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Wendy's Holder CTW Sends Letter: "Worried about the questionable siphoning of value to non-executive Chairman Peltz"

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Dear Wendy's Company shareholder:

Please WITHHOLD SUPPPORT FROM WENDY'S COMPANY (WEN) DIRECTOR DAVID E. SCHWAB II, chair of the board's Nominating and Governance and Compensation Committees, at the WEN annual meeting of shareholders to be held on MAY 28, 2014. We believe Wendy's Company's shifting business model and faltering endeavors to regain competitiveness in a challenging quick-service restaurant (QSR) environment underscore the need for a refreshed board that can exercise strong, independent oversight. Continuing MATERIAL FAILURES OF GOVERNANCE, STEWARDSHIP, RISK OVERSIGHT, AND FIDUCIARY RESPONSIBILITIES during Mr. Schwab's chairmanship of the board's Nominating and Governance Committee and Compensation Committee demonstrate Mr. Schwab has fallen woefully short in his oversight duties, and has failed to protect common shareholder interests. Our immediate concerns include:

- Value destruction encompassing $397 million within the past five years - Generous pay-for-failure under Mr. Schwab's leadership - Excessive director perquisites and equity pledging - Trian Partners' sales during a Wendy's stock buyback - A pattern of governance failures under Mr. Schwab's leadership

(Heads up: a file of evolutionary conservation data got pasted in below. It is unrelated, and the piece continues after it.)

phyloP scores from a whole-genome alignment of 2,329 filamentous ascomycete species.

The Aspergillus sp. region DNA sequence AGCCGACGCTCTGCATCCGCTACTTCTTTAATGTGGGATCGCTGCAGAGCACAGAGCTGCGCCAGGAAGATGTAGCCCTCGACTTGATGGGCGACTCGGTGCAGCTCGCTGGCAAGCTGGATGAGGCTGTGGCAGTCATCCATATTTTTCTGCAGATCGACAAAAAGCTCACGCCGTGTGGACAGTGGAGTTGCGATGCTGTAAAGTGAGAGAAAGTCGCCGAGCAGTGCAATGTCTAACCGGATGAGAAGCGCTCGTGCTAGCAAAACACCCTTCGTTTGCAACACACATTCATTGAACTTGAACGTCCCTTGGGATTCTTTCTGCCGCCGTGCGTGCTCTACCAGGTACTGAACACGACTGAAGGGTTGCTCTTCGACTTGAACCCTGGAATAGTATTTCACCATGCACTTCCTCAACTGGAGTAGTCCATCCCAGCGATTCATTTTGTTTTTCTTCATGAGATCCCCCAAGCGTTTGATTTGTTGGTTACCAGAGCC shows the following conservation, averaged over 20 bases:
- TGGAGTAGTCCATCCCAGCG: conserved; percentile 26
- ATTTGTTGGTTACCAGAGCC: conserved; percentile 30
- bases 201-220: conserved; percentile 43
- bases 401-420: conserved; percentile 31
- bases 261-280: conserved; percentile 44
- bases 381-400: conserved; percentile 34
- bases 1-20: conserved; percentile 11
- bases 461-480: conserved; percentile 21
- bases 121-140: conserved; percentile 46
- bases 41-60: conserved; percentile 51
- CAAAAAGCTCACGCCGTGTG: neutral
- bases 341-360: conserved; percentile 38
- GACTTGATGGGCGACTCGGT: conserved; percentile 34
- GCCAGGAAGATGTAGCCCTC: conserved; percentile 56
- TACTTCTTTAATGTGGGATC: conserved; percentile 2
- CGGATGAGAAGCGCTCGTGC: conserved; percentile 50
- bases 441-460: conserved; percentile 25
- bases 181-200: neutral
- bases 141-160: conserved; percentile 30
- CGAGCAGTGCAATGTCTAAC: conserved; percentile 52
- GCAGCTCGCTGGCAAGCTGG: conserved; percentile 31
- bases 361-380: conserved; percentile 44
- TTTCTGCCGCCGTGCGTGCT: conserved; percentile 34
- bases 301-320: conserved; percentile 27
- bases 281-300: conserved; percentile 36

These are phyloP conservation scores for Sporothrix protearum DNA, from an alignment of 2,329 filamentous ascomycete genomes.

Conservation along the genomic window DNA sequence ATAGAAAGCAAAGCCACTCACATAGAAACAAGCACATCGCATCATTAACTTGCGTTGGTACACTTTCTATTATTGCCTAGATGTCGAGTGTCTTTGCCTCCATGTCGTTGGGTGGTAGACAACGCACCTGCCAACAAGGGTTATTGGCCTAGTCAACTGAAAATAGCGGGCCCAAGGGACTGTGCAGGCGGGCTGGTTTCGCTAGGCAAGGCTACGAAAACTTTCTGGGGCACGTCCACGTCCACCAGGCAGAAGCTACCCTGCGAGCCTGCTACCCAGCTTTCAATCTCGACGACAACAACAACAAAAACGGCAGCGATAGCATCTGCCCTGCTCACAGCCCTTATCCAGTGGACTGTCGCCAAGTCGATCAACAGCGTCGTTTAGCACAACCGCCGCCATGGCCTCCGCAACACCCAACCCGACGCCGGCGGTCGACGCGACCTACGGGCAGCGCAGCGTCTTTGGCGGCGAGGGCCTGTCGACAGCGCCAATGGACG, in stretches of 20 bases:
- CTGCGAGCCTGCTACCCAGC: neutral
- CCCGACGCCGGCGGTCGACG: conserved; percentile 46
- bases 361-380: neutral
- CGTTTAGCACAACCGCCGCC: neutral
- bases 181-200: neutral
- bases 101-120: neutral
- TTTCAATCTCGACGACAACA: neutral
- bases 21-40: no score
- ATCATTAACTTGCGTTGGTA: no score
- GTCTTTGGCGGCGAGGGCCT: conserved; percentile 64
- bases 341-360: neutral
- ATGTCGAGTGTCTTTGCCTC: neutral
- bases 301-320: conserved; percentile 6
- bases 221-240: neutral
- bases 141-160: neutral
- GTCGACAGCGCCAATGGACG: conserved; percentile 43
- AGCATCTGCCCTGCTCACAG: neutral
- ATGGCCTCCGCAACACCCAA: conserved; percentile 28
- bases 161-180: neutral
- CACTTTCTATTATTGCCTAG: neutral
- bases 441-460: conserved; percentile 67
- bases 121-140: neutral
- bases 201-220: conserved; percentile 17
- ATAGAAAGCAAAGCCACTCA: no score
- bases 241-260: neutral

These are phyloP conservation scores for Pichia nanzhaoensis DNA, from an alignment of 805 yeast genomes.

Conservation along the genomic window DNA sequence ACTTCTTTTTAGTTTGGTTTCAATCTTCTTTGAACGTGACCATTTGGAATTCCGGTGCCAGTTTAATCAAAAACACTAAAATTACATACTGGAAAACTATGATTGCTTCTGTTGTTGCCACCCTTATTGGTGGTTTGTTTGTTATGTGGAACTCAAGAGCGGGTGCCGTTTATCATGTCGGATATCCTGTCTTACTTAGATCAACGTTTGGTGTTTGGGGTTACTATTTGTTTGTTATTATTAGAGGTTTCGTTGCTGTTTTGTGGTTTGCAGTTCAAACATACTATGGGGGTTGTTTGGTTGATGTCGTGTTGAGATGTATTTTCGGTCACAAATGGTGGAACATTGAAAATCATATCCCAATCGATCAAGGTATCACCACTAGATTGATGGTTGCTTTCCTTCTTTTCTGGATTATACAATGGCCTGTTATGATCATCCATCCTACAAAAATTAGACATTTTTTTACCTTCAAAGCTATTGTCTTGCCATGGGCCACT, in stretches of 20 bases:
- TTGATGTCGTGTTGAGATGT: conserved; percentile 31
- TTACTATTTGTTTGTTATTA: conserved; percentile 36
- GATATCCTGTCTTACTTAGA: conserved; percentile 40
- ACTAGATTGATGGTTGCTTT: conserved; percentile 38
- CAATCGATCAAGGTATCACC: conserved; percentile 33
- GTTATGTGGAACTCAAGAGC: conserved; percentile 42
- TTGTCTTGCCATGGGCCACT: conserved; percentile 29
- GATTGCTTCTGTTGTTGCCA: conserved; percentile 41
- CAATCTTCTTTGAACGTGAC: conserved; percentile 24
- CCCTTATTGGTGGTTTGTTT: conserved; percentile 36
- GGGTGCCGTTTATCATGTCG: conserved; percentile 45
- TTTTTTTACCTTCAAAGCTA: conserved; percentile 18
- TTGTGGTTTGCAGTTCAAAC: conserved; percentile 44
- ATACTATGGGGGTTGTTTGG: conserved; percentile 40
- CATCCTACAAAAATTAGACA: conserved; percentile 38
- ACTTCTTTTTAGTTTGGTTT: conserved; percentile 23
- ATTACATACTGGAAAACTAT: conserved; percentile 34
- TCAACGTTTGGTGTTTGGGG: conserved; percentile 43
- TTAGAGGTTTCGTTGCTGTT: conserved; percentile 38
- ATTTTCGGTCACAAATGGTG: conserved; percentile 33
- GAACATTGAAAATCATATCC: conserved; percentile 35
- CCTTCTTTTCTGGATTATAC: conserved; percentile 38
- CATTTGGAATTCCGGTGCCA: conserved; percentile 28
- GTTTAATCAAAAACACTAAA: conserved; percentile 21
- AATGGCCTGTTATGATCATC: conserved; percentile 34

The CtW Investment Group works with union-sponsored pension funds sponsored by affiliates of Change to Win to enhance long-term shareholder value through active ownership. These funds have over $250 billion in assets under management and are substantial WEN shareholders.


Our company has failed to earn sufficient profits to offset its capital charge for the last consecutive six years, ultimately resulting in destruction of long- term shareholder value. The confluence of management decisions with increasing industry rivalry and a challenging macroeconomic environment has resulted in significant value destruction at Wendy' - a total of $397 million in economic value destroyed just within the last five years (see fig. 1). An analysis of economic value added relative to peers shows Wendy's consistently underperforming the 25th percentile (see fig. 2).

Much of this lost value seems unlikely to be recouped without additional catalysts brought about by fresh ideas and mindful strategy adjustment. Our company's placement at a strategic crossroads in the midst of a changing, arguably toughening, fast food environment demands incentives that encourage careful investment on the part of company management. Unfortunately, the de facto pay increases outlined below do not track well with overall economic outcomes for the company, and exhibit unduly generous pay-for-failure.